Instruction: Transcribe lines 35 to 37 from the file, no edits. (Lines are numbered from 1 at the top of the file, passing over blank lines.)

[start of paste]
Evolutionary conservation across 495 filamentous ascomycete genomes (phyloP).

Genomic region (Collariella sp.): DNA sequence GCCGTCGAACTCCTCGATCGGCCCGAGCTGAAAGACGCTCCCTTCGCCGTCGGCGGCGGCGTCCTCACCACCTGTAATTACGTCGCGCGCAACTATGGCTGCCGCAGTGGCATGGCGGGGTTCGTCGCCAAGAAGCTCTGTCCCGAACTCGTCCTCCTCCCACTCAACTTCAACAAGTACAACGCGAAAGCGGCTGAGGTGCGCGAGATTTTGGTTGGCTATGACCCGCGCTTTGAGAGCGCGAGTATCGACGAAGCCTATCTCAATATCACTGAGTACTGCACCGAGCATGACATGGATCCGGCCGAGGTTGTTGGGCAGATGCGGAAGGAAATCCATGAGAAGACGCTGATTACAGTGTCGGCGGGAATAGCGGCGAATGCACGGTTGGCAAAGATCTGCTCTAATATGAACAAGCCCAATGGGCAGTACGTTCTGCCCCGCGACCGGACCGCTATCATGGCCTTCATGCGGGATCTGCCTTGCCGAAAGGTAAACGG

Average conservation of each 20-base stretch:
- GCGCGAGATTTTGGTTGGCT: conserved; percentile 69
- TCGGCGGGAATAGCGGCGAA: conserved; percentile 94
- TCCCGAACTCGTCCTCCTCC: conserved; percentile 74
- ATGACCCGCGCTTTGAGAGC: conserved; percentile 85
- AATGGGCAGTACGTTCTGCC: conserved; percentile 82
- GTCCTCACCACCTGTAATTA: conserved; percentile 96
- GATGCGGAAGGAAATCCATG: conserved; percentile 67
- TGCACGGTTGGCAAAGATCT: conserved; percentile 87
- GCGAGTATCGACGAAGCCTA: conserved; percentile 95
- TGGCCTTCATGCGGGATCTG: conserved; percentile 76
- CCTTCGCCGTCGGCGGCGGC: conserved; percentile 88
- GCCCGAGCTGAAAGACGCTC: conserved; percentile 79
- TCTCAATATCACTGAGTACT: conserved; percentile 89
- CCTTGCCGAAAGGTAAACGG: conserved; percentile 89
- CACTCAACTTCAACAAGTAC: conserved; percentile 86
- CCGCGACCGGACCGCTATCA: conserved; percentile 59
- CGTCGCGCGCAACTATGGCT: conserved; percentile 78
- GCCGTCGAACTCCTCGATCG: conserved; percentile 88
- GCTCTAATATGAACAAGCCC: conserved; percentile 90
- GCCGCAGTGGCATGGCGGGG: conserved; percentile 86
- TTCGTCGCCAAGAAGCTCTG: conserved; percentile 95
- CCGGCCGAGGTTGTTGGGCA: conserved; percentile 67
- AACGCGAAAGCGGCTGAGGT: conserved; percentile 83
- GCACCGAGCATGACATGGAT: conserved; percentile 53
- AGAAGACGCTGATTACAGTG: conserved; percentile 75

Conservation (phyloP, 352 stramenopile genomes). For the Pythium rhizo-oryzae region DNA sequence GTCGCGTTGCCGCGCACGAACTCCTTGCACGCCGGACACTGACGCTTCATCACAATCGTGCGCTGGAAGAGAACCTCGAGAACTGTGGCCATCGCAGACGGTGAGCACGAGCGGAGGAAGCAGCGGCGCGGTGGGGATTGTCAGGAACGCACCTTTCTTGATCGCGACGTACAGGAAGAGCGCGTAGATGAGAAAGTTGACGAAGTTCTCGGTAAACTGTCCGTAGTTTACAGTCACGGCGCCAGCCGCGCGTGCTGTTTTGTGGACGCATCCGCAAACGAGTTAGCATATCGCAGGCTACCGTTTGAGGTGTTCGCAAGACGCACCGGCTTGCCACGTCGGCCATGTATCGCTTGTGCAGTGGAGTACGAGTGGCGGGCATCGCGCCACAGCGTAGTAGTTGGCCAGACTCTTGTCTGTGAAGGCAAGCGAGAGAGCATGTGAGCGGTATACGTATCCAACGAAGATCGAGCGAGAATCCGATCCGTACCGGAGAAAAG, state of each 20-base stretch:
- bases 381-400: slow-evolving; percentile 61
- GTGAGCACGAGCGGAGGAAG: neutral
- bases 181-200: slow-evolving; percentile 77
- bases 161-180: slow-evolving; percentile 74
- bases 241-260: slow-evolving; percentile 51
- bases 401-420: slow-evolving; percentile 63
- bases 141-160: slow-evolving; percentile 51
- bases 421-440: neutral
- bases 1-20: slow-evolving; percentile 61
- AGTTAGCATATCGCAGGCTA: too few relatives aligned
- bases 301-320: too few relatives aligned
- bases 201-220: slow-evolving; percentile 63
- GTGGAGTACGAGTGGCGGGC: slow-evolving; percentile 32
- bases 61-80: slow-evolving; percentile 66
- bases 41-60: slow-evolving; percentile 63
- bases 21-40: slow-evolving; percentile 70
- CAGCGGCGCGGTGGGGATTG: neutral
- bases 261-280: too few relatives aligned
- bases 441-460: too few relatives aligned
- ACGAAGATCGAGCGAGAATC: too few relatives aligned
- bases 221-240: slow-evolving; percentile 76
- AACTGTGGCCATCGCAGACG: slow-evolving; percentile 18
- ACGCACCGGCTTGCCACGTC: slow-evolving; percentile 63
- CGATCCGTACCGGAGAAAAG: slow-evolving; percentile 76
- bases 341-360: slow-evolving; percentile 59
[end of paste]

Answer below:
- bases 401-420: slow-evolving; percentile 63
- bases 141-160: slow-evolving; percentile 51
- bases 421-440: neutral